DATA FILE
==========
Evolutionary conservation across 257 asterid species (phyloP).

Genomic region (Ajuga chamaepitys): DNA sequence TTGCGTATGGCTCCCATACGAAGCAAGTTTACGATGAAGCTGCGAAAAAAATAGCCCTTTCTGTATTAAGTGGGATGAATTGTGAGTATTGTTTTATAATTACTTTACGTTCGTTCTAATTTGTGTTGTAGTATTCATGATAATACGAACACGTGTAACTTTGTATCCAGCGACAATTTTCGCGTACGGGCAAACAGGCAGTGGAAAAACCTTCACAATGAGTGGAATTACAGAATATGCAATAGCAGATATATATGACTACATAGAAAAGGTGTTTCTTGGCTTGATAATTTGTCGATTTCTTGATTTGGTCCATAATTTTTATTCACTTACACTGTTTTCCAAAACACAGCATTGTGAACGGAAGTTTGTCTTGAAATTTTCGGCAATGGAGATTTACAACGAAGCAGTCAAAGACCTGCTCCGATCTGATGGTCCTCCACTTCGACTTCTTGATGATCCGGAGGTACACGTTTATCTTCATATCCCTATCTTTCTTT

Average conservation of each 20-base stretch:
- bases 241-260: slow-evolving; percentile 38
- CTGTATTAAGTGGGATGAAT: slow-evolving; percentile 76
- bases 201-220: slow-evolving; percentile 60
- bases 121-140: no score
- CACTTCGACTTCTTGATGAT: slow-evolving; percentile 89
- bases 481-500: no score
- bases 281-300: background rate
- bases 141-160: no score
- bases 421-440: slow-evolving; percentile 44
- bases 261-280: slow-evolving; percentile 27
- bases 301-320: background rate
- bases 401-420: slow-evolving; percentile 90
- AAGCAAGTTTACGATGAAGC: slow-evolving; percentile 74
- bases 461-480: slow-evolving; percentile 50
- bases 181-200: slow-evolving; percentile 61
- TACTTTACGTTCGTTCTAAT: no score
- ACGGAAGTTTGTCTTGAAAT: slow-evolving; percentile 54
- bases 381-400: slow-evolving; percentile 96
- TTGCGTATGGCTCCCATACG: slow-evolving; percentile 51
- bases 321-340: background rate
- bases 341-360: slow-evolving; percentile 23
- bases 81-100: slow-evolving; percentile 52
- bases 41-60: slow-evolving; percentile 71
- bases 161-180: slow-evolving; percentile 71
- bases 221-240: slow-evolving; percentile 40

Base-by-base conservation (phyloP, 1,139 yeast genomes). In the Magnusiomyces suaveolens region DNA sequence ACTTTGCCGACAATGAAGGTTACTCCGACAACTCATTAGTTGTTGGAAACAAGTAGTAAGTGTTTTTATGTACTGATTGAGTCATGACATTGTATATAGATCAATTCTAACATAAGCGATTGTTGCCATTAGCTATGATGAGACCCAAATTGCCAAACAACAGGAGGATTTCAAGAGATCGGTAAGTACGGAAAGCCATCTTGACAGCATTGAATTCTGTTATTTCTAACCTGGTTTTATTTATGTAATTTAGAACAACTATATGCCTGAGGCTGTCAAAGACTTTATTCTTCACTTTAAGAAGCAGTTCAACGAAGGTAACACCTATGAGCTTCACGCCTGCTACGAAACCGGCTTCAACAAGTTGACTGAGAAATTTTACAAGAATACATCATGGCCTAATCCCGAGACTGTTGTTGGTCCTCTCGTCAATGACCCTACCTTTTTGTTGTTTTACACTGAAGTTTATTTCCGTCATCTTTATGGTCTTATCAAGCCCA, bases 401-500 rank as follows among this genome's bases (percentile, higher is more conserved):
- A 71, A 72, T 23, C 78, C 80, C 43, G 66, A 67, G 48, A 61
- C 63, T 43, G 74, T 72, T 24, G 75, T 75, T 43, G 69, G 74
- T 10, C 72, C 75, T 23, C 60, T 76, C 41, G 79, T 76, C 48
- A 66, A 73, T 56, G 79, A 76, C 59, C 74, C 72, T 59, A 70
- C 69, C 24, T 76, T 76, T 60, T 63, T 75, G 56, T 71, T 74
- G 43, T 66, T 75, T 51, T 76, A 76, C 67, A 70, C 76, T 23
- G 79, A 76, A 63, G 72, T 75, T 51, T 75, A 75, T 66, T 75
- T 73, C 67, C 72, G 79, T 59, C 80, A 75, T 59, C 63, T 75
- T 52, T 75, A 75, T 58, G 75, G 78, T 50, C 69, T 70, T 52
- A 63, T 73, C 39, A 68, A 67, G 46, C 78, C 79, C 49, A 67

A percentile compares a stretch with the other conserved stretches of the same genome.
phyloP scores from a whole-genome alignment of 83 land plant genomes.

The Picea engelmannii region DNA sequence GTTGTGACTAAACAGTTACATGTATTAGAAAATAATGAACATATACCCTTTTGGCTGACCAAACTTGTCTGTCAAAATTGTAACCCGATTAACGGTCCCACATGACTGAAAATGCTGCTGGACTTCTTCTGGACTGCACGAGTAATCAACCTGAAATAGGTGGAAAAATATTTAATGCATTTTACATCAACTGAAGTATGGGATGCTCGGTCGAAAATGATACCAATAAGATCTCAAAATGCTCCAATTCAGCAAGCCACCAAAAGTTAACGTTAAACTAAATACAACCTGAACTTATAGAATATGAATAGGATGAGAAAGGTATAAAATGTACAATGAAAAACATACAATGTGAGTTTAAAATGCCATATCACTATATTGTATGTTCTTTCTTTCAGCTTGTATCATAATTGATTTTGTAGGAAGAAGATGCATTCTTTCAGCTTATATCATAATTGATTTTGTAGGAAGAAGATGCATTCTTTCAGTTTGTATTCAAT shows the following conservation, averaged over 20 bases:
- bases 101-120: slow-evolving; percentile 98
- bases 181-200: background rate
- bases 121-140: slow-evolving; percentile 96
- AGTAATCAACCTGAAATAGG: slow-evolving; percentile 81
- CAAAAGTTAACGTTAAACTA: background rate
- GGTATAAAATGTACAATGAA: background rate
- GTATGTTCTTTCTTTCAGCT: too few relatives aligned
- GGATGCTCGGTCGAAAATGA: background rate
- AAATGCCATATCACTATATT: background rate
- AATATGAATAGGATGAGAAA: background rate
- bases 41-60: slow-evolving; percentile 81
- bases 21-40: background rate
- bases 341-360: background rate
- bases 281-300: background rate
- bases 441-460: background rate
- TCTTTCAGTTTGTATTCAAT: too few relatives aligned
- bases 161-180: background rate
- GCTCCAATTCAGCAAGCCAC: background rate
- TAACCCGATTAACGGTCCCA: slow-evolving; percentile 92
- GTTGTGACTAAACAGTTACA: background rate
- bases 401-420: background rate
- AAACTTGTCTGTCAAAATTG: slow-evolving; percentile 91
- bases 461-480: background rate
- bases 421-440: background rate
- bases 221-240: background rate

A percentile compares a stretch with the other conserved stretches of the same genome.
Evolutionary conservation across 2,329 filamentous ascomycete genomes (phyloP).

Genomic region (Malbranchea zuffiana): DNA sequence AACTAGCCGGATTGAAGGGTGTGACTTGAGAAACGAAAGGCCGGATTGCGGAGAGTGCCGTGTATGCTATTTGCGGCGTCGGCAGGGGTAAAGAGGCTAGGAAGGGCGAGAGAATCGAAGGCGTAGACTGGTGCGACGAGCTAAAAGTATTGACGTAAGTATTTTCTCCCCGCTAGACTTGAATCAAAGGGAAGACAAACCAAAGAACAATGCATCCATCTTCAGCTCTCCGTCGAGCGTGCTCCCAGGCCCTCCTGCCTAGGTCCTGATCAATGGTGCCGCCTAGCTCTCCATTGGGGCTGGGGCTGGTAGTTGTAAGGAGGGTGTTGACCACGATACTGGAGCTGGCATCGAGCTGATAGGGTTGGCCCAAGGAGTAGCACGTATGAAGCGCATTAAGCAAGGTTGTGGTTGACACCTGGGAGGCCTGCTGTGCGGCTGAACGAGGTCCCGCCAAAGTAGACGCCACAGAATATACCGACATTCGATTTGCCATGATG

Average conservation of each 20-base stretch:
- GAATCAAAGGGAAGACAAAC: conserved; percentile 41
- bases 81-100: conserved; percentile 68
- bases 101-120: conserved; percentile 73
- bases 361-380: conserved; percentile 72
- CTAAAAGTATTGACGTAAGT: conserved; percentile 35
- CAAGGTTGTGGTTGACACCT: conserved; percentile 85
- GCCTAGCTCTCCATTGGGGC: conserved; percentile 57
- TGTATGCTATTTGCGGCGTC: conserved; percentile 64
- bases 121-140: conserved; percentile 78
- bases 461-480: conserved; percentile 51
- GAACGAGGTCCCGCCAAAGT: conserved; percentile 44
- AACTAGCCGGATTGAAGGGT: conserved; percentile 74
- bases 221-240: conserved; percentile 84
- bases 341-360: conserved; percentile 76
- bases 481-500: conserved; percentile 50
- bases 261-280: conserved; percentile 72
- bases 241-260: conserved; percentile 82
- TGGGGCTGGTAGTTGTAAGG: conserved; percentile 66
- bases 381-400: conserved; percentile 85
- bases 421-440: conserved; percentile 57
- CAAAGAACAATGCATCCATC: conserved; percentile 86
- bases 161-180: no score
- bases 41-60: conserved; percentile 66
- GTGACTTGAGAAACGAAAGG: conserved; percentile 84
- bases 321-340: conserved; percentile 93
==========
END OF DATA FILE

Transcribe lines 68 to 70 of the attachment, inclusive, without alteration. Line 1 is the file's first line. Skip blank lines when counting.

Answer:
A percentile compares a stretch with the other conserved stretches of the same genome.
Evolutionary conservation across 2,329 filamentous ascomycete genomes (phyloP).

Genomic region (Malbranchea zuffiana): DNA sequence AACTAGCCGGATTGAAGGGTGTGACTTGAGAAACGAAAGGCCGGATTGCGGAGAGTGCCGTGTATGCTATTTGCGGCGTCGGCAGGGGTAAAGAGGCTAGGAAGGGCGAGAGAATCGAAGGCGTAGACTGGTGCGACGAGCTAAAAGTATTGACGTAAGTATTTTCTCCCCGCTAGACTTGAATCAAAGGGAAGACAAACCAAAGAACAATGCATCCATCTTCAGCTCTCCGTCGAGCGTGCTCCCAGGCCCTCCTGCCTAGGTCCTGATCAATGGTGCCGCCTAGCTCTCCATTGGGGCTGGGGCTGGTAGTTGTAAGGAGGGTGTTGACCACGATACTGGAGCTGGCATCGAGCTGATAGGGTTGGCCCAAGGAGTAGCACGTATGAAGCGCATTAAGCAAGGTTGTGGTTGACACCTGGGAGGCCTGCTGTGCGGCTGAACGAGGTCCCGCCAAAGTAGACGCCACAGAATATACCGACATTCGATTTGCCATGATG